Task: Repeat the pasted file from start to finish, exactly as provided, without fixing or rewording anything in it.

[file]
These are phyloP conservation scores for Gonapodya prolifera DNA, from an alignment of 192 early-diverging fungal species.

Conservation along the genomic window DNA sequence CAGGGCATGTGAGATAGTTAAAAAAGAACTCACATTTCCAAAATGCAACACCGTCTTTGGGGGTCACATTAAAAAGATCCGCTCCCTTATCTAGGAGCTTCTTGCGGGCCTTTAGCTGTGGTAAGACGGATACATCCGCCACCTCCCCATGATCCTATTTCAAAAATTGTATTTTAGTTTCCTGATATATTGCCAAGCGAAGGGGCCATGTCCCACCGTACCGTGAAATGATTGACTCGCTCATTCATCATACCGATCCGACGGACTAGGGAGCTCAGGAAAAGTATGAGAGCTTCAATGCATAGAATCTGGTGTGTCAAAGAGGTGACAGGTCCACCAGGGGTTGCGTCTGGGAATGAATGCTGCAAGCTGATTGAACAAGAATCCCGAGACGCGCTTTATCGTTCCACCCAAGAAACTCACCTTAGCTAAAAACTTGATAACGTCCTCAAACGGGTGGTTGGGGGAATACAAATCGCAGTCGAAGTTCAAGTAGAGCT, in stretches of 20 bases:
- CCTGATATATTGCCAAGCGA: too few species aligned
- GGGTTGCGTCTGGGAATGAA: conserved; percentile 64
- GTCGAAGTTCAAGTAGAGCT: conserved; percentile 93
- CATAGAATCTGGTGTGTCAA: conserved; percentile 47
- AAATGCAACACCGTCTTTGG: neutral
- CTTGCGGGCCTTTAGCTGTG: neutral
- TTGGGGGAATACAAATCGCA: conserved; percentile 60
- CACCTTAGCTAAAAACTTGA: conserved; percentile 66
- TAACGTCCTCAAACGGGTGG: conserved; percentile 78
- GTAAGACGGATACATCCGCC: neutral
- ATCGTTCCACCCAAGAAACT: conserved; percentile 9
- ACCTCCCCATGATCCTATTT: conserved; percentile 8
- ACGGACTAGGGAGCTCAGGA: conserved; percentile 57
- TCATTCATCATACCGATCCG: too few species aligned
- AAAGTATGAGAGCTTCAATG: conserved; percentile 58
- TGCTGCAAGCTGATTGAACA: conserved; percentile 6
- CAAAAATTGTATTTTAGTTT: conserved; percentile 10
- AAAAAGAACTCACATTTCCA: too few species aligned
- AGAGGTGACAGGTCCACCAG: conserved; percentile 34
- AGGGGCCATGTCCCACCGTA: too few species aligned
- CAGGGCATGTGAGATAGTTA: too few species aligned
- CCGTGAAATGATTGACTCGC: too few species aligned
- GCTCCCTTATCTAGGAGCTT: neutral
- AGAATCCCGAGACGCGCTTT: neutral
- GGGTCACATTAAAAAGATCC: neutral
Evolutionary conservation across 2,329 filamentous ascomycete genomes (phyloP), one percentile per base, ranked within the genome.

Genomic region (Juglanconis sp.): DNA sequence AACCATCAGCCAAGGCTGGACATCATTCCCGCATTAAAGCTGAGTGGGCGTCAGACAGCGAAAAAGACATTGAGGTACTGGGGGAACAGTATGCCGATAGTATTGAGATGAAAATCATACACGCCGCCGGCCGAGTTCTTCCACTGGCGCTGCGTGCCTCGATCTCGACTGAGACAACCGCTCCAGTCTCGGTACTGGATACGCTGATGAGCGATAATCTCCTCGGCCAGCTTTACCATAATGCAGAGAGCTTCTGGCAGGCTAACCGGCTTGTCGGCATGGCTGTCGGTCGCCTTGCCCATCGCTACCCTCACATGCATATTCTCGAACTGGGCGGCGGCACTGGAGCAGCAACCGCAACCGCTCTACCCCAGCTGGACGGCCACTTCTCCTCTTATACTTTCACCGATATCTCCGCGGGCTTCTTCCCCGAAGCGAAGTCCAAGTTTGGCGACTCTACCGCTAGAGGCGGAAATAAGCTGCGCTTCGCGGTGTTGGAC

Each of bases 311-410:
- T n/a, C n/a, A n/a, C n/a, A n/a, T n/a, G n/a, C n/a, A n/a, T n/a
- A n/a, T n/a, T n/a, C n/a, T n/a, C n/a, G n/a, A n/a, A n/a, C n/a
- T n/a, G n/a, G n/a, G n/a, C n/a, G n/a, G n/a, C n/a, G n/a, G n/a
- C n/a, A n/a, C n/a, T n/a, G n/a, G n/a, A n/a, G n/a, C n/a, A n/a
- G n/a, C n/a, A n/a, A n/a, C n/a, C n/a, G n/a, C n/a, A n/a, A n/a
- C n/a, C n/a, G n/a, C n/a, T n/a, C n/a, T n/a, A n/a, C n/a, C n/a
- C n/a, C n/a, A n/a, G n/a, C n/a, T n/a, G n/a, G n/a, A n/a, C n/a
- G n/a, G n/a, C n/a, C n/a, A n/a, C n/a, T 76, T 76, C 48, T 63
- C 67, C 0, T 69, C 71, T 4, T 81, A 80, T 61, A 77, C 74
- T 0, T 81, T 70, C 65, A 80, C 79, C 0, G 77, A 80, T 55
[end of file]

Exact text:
These are phyloP conservation scores for Gonapodya prolifera DNA, from an alignment of 192 early-diverging fungal species.

Conservation along the genomic window DNA sequence CAGGGCATGTGAGATAGTTAAAAAAGAACTCACATTTCCAAAATGCAACACCGTCTTTGGGGGTCACATTAAAAAGATCCGCTCCCTTATCTAGGAGCTTCTTGCGGGCCTTTAGCTGTGGTAAGACGGATACATCCGCCACCTCCCCATGATCCTATTTCAAAAATTGTATTTTAGTTTCCTGATATATTGCCAAGCGAAGGGGCCATGTCCCACCGTACCGTGAAATGATTGACTCGCTCATTCATCATACCGATCCGACGGACTAGGGAGCTCAGGAAAAGTATGAGAGCTTCAATGCATAGAATCTGGTGTGTCAAAGAGGTGACAGGTCCACCAGGGGTTGCGTCTGGGAATGAATGCTGCAAGCTGATTGAACAAGAATCCCGAGACGCGCTTTATCGTTCCACCCAAGAAACTCACCTTAGCTAAAAACTTGATAACGTCCTCAAACGGGTGGTTGGGGGAATACAAATCGCAGTCGAAGTTCAAGTAGAGCT, in stretches of 20 bases:
- CCTGATATATTGCCAAGCGA: too few species aligned
- GGGTTGCGTCTGGGAATGAA: conserved; percentile 64
- GTCGAAGTTCAAGTAGAGCT: conserved; percentile 93
- CATAGAATCTGGTGTGTCAA: conserved; percentile 47
- AAATGCAACACCGTCTTTGG: neutral
- CTTGCGGGCCTTTAGCTGTG: neutral
- TTGGGGGAATACAAATCGCA: conserved; percentile 60
- CACCTTAGCTAAAAACTTGA: conserved; percentile 66
- TAACGTCCTCAAACGGGTGG: conserved; percentile 78
- GTAAGACGGATACATCCGCC: neutral
- ATCGTTCCACCCAAGAAACT: conserved; percentile 9
- ACCTCCCCATGATCCTATTT: conserved; percentile 8
- ACGGACTAGGGAGCTCAGGA: conserved; percentile 57
- TCATTCATCATACCGATCCG: too few species aligned
- AAAGTATGAGAGCTTCAATG: conserved; percentile 58
- TGCTGCAAGCTGATTGAACA: conserved; percentile 6
- CAAAAATTGTATTTTAGTTT: conserved; percentile 10
- AAAAAGAACTCACATTTCCA: too few species aligned
- AGAGGTGACAGGTCCACCAG: conserved; percentile 34
- AGGGGCCATGTCCCACCGTA: too few species aligned
- CAGGGCATGTGAGATAGTTA: too few species aligned
- CCGTGAAATGATTGACTCGC: too few species aligned
- GCTCCCTTATCTAGGAGCTT: neutral
- AGAATCCCGAGACGCGCTTT: neutral
- GGGTCACATTAAAAAGATCC: neutral
Evolutionary conservation across 2,329 filamentous ascomycete genomes (phyloP), one percentile per base, ranked within the genome.

Genomic region (Juglanconis sp.): DNA sequence AACCATCAGCCAAGGCTGGACATCATTCCCGCATTAAAGCTGAGTGGGCGTCAGACAGCGAAAAAGACATTGAGGTACTGGGGGAACAGTATGCCGATAGTATTGAGATGAAAATCATACACGCCGCCGGCCGAGTTCTTCCACTGGCGCTGCGTGCCTCGATCTCGACTGAGACAACCGCTCCAGTCTCGGTACTGGATACGCTGATGAGCGATAATCTCCTCGGCCAGCTTTACCATAATGCAGAGAGCTTCTGGCAGGCTAACCGGCTTGTCGGCATGGCTGTCGGTCGCCTTGCCCATCGCTACCCTCACATGCATATTCTCGAACTGGGCGGCGGCACTGGAGCAGCAACCGCAACCGCTCTACCCCAGCTGGACGGCCACTTCTCCTCTTATACTTTCACCGATATCTCCGCGGGCTTCTTCCCCGAAGCGAAGTCCAAGTTTGGCGACTCTACCGCTAGAGGCGGAAATAAGCTGCGCTTCGCGGTGTTGGAC

Each of bases 311-410:
- T n/a, C n/a, A n/a, C n/a, A n/a, T n/a, G n/a, C n/a, A n/a, T n/a
- A n/a, T n/a, T n/a, C n/a, T n/a, C n/a, G n/a, A n/a, A n/a, C n/a
- T n/a, G n/a, G n/a, G n/a, C n/a, G n/a, G n/a, C n/a, G n/a, G n/a
- C n/a, A n/a, C n/a, T n/a, G n/a, G n/a, A n/a, G n/a, C n/a, A n/a
- G n/a, C n/a, A n/a, A n/a, C n/a, C n/a, G n/a, C n/a, A n/a, A n/a
- C n/a, C n/a, G n/a, C n/a, T n/a, C n/a, T n/a, A n/a, C n/a, C n/a
- C n/a, C n/a, A n/a, G n/a, C n/a, T n/a, G n/a, G n/a, A n/a, C n/a
- G n/a, G n/a, C n/a, C n/a, A n/a, C n/a, T 76, T 76, C 48, T 63
- C 67, C 0, T 69, C 71, T 4, T 81, A 80, T 61, A 77, C 74
- T 0, T 81, T 70, C 65, A 80, C 79, C 0, G 77, A 80, T 55